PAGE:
puree is an ingredient that has been processed, blended, passed or pressed to a very fine, smooth consistency.

Wow!  That's a lot of culinary words that start with the letter P.  Now go out and use your ever growing vocabulary.  Go out and make a pie crust, while you are at it.  

Have fun and eat good things!

Tuesday, July 16, 2013


“You like potato and I like potahto.
You like tomato and I like tomahto.
Potato, potahto, tomato, tomahto.
Let's call the whole thing off.”

"What is not to love about these tubers wonders?!" I ask.  We get to thank the ancients of modern day Peru and northern Bolivia for discovering potatoes between 8000 and 5000 BCE.  Since then the world has loved that potato.  

There is much to love. The average American eats 142 pounds of potatoes a year, about one potato per day.  It follows milk as the highest consumed food in the US.  The US grows 30 billion pounds a year.  North Dakota produces 2.7 billion pound with Minnesota close behind at 2.3 billion.  Idaho and Washington grows nearly half the US crops.  It is clear we love our spuds!!!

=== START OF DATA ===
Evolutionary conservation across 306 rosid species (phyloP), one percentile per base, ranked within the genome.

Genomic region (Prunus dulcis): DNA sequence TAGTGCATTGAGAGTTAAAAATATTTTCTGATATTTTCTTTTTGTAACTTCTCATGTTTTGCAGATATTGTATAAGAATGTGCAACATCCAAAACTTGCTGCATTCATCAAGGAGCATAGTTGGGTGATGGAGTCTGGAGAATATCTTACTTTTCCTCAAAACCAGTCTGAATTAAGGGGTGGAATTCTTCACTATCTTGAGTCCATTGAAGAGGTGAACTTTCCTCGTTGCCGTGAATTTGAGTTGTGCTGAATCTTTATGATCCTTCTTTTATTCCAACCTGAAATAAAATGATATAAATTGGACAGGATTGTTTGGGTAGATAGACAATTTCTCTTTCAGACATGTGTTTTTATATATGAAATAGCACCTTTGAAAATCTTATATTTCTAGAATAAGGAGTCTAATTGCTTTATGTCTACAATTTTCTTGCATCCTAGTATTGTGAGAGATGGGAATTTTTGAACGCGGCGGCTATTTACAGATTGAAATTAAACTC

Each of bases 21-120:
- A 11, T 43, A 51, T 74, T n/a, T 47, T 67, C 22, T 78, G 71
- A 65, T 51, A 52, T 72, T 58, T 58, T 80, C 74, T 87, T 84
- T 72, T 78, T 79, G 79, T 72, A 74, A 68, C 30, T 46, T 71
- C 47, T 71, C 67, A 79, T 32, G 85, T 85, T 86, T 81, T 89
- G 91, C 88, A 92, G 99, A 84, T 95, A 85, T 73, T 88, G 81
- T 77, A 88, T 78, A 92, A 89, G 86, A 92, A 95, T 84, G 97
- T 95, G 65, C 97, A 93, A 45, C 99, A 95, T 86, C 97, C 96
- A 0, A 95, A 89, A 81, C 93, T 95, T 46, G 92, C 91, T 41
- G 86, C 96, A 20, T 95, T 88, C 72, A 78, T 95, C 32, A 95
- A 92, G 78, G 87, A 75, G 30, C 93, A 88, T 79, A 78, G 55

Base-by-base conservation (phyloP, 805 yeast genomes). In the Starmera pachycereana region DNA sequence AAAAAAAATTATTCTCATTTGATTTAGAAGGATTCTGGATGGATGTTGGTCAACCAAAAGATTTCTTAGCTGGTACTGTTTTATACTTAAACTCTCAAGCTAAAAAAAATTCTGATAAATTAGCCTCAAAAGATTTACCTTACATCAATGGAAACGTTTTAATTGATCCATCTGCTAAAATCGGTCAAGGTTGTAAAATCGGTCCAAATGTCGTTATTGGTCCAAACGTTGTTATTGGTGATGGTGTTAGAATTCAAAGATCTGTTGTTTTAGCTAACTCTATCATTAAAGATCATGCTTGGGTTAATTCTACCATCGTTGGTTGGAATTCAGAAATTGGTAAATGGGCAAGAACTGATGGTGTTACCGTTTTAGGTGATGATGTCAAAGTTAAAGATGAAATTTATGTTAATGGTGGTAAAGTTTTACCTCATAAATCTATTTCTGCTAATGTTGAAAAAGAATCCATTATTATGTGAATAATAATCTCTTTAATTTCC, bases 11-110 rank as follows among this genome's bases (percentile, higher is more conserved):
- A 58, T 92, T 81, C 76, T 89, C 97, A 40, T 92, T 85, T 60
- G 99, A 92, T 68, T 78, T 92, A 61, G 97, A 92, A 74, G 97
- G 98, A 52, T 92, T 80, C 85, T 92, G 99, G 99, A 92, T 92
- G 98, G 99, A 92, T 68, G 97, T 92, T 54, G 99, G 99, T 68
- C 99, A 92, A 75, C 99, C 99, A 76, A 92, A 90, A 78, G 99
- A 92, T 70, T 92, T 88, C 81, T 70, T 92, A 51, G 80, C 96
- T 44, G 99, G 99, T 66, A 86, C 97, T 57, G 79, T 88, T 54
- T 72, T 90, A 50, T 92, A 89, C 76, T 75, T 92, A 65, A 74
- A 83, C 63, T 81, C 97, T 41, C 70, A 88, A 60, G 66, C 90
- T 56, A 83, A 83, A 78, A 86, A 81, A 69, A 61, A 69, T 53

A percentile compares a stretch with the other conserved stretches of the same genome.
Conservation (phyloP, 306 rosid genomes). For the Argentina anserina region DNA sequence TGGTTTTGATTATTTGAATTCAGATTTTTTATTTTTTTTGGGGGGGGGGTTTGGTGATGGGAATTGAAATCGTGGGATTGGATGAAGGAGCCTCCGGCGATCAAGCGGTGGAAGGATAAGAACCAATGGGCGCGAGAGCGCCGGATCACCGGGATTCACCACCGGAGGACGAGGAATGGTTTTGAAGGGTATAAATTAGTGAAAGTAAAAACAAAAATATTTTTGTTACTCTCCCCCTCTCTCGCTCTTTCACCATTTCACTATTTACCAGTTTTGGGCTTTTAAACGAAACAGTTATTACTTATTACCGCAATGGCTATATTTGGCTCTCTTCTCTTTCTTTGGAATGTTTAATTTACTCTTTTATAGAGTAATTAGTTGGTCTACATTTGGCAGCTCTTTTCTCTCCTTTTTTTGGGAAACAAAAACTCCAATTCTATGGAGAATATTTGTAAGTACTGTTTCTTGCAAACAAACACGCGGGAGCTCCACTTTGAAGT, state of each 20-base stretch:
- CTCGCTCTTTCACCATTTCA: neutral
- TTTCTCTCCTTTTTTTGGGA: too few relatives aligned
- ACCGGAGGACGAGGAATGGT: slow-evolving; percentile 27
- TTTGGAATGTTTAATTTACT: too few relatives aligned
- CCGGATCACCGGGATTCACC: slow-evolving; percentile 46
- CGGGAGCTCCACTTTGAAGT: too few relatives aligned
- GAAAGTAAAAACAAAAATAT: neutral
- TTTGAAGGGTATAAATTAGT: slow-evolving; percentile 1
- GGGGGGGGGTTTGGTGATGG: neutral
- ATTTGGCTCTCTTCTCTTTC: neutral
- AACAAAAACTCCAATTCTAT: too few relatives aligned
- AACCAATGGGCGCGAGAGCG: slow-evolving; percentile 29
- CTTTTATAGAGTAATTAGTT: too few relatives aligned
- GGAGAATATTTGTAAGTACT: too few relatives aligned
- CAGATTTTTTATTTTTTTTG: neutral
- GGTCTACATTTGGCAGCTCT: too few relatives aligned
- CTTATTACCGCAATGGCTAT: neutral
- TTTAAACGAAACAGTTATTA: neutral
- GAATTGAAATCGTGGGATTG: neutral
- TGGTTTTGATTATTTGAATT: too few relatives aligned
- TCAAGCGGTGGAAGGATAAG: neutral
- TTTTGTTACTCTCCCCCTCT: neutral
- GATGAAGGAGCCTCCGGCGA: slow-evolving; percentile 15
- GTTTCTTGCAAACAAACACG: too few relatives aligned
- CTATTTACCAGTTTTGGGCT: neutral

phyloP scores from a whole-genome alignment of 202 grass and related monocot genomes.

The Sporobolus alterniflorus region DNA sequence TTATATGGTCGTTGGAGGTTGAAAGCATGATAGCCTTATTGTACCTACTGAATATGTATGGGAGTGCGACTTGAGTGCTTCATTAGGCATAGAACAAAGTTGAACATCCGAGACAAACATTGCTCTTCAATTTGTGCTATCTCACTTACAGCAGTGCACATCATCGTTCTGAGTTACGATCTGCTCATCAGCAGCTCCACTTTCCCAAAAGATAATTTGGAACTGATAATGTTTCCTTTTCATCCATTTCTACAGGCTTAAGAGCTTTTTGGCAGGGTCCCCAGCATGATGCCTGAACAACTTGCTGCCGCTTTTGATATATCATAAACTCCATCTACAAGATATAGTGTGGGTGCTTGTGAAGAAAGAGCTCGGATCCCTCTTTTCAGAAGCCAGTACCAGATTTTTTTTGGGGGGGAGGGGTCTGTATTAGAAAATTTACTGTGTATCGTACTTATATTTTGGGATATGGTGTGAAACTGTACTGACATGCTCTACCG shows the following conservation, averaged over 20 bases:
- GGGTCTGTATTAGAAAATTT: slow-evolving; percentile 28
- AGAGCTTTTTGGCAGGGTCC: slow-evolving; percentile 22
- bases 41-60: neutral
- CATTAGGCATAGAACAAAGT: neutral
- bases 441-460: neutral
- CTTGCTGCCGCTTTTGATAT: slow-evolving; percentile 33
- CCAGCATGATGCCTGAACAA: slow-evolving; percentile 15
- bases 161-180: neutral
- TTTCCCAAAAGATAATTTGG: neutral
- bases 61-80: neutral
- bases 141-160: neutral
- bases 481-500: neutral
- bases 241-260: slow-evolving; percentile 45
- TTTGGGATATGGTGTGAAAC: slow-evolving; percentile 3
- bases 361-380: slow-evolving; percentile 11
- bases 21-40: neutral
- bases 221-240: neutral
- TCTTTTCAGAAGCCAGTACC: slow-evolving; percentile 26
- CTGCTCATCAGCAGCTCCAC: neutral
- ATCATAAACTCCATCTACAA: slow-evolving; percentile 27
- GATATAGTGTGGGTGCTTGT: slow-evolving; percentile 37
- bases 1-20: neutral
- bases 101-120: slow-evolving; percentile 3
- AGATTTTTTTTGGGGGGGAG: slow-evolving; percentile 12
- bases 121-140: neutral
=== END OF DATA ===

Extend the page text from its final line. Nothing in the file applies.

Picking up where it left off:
There is a lot to say about eating potatoes.  Some frown upon them and others, like the 2 Prickly Pears, embrace them.  Just look at them… how can you not love them!
As with everything moderation is important.  Too much is not healthy for you.  But consider this when you are planning your meal.

Regardless of what you hear, potatoes are not high in calories.  One medium potato contains 110 calories.  One serving of potatoes provides 45% of the recommended Daily Value of vitamin C.  Need more potassium in your diet?  May want to reach for a potato instead of a banana.  A potato contains 610 mg while a banana container 450 mg of potassium.